for him to deal with Studio City NIMBYs. He reluctantly admitted that
he wasn't entirely pleased with the way Metro handles parking in TODs,
something Streetsblog has been critical of
in the past, but he seemed to think there was little that could be done
in the near future to change that. When asked whether Metro's
development department had anything in store for the arrival of high
speed rail, he expressed hope that a project similar in scale to the SF
terminal could be built, but said that it would all depend on the route
chosen for the HSR line south of union station. But he felt that most
development would probably take place east of the station, which would
be beneficial as it would potentially obscure the view of Metro's
aesthetically challenged "Taj Mahal" building. He also made reference
to the Park 101 project, as well as the LA River redevelopment project - is there a chance that all of this could be built as part of one massive TOD?
Session 4: Regionalism, Passenger Rail’s Emerging Role
Last up for the conference was a session on regional rail, more specifically Sprinter-style
commuter/light rail which uses self-propelled passenger cars. And who
better to begin this session than someone from Sprinter? Walt Stringer,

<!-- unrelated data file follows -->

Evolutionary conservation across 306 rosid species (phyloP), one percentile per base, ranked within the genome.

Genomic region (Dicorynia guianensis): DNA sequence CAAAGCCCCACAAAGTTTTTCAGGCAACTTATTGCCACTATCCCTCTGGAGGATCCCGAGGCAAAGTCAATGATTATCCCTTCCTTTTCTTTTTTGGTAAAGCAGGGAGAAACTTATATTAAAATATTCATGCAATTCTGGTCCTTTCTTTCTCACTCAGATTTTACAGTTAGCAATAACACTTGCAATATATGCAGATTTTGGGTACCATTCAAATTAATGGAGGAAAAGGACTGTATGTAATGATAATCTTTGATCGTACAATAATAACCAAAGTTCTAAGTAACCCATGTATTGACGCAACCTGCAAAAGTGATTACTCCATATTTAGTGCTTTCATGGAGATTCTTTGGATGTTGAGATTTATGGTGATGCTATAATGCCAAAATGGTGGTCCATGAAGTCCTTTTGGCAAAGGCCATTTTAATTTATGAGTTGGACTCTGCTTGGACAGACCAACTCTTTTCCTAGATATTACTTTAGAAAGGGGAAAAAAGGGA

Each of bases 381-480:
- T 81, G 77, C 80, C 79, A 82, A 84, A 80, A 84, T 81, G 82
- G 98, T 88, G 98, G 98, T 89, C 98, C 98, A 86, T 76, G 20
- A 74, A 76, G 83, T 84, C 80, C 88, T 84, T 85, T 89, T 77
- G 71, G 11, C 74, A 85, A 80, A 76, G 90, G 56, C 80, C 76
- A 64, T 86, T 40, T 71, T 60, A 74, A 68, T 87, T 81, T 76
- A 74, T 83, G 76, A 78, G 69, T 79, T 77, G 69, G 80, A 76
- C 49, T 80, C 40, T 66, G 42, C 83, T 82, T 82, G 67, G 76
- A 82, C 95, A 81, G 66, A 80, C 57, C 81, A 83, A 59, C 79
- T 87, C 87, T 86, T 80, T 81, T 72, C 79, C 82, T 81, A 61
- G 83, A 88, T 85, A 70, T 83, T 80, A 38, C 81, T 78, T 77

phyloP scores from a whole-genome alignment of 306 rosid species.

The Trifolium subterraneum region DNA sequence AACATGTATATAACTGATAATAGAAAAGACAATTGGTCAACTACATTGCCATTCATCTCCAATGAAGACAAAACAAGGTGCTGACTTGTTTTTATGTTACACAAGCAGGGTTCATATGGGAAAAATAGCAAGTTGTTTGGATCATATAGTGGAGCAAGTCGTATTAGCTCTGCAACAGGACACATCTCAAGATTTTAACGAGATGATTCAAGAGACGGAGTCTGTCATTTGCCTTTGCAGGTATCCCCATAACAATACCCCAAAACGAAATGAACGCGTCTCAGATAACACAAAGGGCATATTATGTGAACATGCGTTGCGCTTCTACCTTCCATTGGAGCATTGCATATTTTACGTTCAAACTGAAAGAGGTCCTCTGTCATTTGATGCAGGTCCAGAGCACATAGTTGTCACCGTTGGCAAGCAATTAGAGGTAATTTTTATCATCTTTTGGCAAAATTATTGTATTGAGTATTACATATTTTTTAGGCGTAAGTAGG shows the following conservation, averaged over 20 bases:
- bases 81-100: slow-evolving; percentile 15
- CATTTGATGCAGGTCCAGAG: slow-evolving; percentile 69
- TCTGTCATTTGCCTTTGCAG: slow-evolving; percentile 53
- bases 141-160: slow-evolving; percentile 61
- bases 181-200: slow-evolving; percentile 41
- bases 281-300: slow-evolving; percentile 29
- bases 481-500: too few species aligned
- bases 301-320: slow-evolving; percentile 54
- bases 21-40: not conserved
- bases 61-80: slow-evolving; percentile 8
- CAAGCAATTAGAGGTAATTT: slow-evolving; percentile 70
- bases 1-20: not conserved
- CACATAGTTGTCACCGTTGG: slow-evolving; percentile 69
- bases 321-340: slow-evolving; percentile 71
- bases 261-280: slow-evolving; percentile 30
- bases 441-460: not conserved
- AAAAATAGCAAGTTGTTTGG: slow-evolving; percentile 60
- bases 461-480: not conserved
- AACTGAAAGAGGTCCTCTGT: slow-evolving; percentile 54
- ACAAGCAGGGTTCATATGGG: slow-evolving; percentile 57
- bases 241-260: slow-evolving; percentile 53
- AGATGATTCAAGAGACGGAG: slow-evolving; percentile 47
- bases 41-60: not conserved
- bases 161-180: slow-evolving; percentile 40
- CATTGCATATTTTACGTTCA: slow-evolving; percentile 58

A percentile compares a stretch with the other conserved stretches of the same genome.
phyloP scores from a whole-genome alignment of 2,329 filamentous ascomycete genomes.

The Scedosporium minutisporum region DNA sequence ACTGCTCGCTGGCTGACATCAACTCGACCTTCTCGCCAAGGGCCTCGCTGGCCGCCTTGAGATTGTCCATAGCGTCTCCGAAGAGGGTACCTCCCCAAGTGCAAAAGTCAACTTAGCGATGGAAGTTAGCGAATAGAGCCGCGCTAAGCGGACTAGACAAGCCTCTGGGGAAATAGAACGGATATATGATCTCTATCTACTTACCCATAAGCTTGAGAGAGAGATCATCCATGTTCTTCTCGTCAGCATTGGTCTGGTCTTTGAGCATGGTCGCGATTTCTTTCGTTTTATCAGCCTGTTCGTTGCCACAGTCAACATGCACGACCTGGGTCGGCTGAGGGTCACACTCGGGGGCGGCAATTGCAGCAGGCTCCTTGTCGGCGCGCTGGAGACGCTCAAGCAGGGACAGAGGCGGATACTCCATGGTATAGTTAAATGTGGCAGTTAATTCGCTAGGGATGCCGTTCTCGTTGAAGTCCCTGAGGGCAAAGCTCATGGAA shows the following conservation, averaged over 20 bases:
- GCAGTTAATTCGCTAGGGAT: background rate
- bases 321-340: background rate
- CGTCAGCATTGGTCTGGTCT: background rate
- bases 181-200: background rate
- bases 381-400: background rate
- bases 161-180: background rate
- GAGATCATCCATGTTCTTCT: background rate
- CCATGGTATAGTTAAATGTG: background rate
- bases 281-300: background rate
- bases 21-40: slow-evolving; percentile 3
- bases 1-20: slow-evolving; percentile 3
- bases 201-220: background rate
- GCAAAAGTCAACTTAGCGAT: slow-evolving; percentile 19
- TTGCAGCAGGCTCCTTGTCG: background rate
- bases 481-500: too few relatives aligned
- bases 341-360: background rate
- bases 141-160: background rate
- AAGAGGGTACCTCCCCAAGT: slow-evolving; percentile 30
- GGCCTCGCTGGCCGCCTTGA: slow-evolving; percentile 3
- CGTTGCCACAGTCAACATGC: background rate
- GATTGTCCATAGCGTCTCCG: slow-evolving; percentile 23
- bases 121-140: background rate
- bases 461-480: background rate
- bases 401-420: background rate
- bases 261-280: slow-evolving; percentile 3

the Light Rail Manager from San Diego's North County Transit District
came to talk a bit about how the Sprinter came to be. He covered many
of the details about station construction, signaling, and the
construction of the line's rail cars. Perhaps the most interesting
detail was how popular the route had become with students at CSU San
Marcos. And in general, the example of a train line which operates on
freight lines with a service level closer to light rail, especially so
close to home.
Next came a presentation from a new NorCal rail line which is something of a "Sprinter North": the Sonoma-Marin Area Transit District,
with the very highbrow acronym SMART. Lillian Hames, SMART's general
manager, layed out the details of the upcoming project. It begins at
Larkspur, a ferry terminal ten miles north of San Francisco, and
continues seventy miles north to Cloverdale at the northern edge of
Sonoma County. Self propelled passenger cars, similar to the Sprinter,
will run every 30 minutes on weekdays, and the project also includes
construction of a parallel bike path for most of the line. It will be
interesting to see how this line works out; Metro is currently planning
a commuter rail line to Cerritos and Orange County which may use
Sprinter-style cars instead of locomotives, and a Sprinter approach may
be the best way to bring a light rail level of service to other routes
in Orange County. If the SMART line succeeds, we'll have another good